Filed under: Saturday Projects | Tags: compost, compost bin, gardening, permaculture, saturday projects
So I have been meaning to build a new compost bin since we moved to our new house last spring but kept putting it off until now. With this weekend’s heat wave of temperatures above 40, I was looking for any reason to be outside and building something. There are many ways to build a compost bin and many designs to get the job done, but at the end of the day you want something that is going to hold a bunch of leaves, yard clippings, and your food scraps and turn them into amazing fertilizer for those raised vegetable beds.
First thing to do is gather a bunch of wood and other materials, preferably some 2×4′s of various lengths and some chicken wire.
First build yourself two simple identical frames, and then get that dog of yours to help raise them and using several more 2×4 to span between them create essentially a rectangular box.
Clad the front side with other wood members to keep the compost from falling out, but use chicken wire on the back and between the sides to allow for air to penetrate the compost. Also on the ends attach the boards in such a way that you can easily take them off so you can get inside and clean out your compost when it is ready. By this time you clearly deserve a beer for your hard work so crack one open, stand back and observe your masterpiece.
Filed under: Friends, The Great Outdoors | Tags: Boy Scouts, scouting, vintage scout books
Because of a comment from a reader in my last post, I was made aware of an amazing site which has done the painstaking work of scanning and transcribing an an immense library of old scouting books from the 50s, 60s, and earlier. I have posted on scouting books before, however this collection is huge and a great way to waste away some time. Thanks Brad for the heads up and make sure to check out “The Dump.”
*Click on the images to see the whole books.
Being able to read a map and use a compass are essential skills to have if you are going to spend some significant time outdoors. Making your own maps however is something very different. Recently my brother and I spoke about mapping some trails in the woods near the house we grew up in, a conversation we have had many times. We know these particular trails like the back of our hands, and to our knowledge they have never been mapped.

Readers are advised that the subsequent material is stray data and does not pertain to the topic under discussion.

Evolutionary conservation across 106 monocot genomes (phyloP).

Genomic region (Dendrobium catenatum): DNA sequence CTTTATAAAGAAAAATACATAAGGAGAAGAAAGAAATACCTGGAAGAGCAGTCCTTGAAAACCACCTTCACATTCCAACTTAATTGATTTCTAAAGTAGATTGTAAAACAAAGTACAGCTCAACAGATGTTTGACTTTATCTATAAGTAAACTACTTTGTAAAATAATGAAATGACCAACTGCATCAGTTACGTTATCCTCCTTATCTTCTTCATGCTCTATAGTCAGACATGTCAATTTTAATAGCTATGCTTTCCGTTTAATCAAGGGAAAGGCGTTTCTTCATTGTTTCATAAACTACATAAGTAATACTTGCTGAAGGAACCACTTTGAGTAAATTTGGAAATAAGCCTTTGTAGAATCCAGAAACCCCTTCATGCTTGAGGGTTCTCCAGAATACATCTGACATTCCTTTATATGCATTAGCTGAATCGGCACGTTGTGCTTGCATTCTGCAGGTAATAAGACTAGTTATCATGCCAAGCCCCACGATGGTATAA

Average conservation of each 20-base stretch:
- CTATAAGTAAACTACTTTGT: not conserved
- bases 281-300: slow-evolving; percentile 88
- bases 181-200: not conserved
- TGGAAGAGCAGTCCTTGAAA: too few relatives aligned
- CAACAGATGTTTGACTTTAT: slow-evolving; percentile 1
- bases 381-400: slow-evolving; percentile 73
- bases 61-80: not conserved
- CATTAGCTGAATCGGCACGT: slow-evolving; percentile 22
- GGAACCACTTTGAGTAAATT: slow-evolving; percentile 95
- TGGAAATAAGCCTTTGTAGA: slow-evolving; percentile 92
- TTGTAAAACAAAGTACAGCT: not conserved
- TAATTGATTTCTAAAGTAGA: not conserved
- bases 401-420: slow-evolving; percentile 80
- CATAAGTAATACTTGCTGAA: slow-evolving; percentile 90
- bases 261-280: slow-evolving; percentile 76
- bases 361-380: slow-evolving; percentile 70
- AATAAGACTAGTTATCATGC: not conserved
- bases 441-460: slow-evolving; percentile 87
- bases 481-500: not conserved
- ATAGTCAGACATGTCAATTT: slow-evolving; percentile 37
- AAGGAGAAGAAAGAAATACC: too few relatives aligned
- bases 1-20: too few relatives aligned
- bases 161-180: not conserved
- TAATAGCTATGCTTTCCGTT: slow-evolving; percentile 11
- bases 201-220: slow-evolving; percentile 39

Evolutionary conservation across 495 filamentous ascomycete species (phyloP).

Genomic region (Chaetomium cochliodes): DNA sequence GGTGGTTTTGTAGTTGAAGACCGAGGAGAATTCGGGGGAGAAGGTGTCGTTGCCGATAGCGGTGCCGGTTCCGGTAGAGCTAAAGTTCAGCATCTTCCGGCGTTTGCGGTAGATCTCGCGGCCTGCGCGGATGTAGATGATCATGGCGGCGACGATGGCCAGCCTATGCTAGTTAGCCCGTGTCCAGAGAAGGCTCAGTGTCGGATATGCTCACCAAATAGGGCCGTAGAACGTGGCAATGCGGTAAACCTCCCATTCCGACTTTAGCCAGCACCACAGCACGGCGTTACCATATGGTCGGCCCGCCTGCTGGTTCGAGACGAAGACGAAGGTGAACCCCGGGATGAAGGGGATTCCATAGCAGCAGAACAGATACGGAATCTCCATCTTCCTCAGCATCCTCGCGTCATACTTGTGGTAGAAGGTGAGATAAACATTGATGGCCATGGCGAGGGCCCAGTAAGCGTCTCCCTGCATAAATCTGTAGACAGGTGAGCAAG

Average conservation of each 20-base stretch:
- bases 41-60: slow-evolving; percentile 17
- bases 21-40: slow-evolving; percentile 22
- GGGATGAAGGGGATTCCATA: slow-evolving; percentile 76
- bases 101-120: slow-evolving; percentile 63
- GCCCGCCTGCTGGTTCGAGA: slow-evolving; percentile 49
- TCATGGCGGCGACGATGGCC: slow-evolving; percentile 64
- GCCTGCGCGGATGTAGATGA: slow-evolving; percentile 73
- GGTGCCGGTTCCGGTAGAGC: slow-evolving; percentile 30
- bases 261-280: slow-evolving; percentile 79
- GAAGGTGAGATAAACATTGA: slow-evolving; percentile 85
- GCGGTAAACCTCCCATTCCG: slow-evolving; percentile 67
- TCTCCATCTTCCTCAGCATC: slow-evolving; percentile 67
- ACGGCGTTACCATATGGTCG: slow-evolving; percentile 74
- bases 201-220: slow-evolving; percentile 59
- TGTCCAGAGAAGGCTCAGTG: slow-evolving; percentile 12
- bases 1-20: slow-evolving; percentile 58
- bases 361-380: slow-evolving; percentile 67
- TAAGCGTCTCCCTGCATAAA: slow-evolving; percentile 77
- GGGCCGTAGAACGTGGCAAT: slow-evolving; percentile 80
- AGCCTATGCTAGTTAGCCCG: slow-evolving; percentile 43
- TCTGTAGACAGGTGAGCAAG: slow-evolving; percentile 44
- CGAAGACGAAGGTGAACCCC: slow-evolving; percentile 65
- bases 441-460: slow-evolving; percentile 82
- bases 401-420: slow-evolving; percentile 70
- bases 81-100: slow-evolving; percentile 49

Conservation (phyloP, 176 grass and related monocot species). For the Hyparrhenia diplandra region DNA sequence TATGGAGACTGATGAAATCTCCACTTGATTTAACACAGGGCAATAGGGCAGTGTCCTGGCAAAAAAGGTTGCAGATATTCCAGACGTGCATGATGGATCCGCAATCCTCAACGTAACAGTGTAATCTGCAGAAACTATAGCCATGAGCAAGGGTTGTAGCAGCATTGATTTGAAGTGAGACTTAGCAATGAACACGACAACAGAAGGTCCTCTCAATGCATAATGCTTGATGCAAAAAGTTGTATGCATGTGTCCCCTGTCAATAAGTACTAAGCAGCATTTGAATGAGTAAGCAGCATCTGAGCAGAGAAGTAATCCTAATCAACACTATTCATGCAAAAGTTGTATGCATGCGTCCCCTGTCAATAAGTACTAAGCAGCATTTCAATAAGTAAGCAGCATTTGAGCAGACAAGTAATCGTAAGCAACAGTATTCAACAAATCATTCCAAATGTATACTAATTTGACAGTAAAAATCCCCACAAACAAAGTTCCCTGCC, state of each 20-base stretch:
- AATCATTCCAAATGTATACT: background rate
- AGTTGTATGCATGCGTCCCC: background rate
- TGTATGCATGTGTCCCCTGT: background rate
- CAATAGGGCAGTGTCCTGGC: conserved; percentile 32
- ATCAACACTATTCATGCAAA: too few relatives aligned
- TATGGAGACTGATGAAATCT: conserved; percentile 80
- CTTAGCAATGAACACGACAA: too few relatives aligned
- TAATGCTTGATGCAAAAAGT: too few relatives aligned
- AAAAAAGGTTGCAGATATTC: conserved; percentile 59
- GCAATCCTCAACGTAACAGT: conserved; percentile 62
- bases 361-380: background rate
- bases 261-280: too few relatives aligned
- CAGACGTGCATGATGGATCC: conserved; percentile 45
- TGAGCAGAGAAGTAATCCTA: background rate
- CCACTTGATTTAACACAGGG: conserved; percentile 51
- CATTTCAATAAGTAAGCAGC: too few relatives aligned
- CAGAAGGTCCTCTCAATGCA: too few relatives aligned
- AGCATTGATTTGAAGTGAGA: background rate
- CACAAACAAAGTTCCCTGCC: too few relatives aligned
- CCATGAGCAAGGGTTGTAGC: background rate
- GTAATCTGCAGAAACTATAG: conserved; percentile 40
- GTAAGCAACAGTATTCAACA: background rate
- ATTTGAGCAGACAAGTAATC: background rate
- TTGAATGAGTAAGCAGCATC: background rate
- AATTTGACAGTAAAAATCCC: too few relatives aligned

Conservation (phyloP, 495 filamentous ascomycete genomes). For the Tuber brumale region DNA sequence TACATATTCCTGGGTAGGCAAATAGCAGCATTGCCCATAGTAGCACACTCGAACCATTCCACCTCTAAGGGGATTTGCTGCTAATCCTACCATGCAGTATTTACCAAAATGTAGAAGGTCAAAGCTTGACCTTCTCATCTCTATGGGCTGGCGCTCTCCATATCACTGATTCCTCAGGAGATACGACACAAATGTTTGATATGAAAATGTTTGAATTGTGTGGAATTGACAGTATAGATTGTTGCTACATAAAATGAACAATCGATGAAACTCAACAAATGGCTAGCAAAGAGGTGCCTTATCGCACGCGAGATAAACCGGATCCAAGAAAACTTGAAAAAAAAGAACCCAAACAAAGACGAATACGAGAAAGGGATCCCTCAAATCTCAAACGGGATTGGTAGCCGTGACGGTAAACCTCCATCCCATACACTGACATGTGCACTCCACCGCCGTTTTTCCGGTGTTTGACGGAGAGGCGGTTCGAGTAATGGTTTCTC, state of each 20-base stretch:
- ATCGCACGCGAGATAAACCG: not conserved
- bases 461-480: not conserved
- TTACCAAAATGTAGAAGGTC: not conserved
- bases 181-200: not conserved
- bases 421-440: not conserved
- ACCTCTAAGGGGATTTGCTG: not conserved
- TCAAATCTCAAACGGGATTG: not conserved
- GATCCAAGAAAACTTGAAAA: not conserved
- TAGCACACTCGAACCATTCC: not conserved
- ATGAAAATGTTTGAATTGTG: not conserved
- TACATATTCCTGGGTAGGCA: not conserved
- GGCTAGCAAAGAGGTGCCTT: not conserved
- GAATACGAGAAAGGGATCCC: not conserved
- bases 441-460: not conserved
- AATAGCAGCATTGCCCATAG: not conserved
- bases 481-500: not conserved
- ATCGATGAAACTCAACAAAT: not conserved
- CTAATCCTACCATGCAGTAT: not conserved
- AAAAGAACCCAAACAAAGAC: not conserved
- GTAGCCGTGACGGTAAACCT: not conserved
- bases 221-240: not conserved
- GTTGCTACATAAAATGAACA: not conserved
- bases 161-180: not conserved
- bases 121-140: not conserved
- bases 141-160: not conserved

I was thumbing through some books I have on mapping and cam across this one which I had picked up at a yard sale somewhere and never really looked at. The book describes some great techniques for mapping including how to use your body as a measuring device.
Also included are some great diagrams like these with ideas for marking different conditions for when you are in the field sketching. Might have to finally map those childhood woods come this spring.
Filed under: Angling, Art | Tags: Angling, fly fishing, outdoorman, Winslow Homer
Winslow Homer, arguably the most important American landscape painter was also an avid outdoorsman and he especially liked to fly fish. Many of his paintings and works that explored these subject matters were done while on his frequent trips to the Adirondacks. An exhibit at the Chicago Institute of Art right now is showing some of Winslow’s works which explore these pastimes of the artist, wish I could get there to see some in person.
Filed under: Angling | Tags: Finback Films, fly fishing, Justin Townes Van Zandt, Low and Clear
This is a beautiful film about fly fishing which I highly recommend whether or not you partake in the sport. It follows a journey for steelhead endured by John Townes “JT” Van Zandt, (the musician John Townes Van Zandt’s son), and his good friend Alex Hall. From the film’s creators Finback Films the piece is, “A meditation on friendship, the film seeks to examine how for some, life can be about fishing. And for others, fishing can be about life.”
Filed under: Craft | Tags: American Craftsman, crafts, craftswoman, handmade, The Craftsman in America
I am not even going to try to define or fully explore what it means to be a craftsman, or craftswoman for that matter, in America and especially not in one singular post. However I found this book, The Craftsman in America published by the National Geographic Society, which does a pretty good job a capturing a sense of what it means to be an “craftsman.”
Along with the images of the people themselves who craft these handmade objects the book also depicts the great variety of crafts made by Americans at the time, and with hope today.
Enjoy the rest of the set here.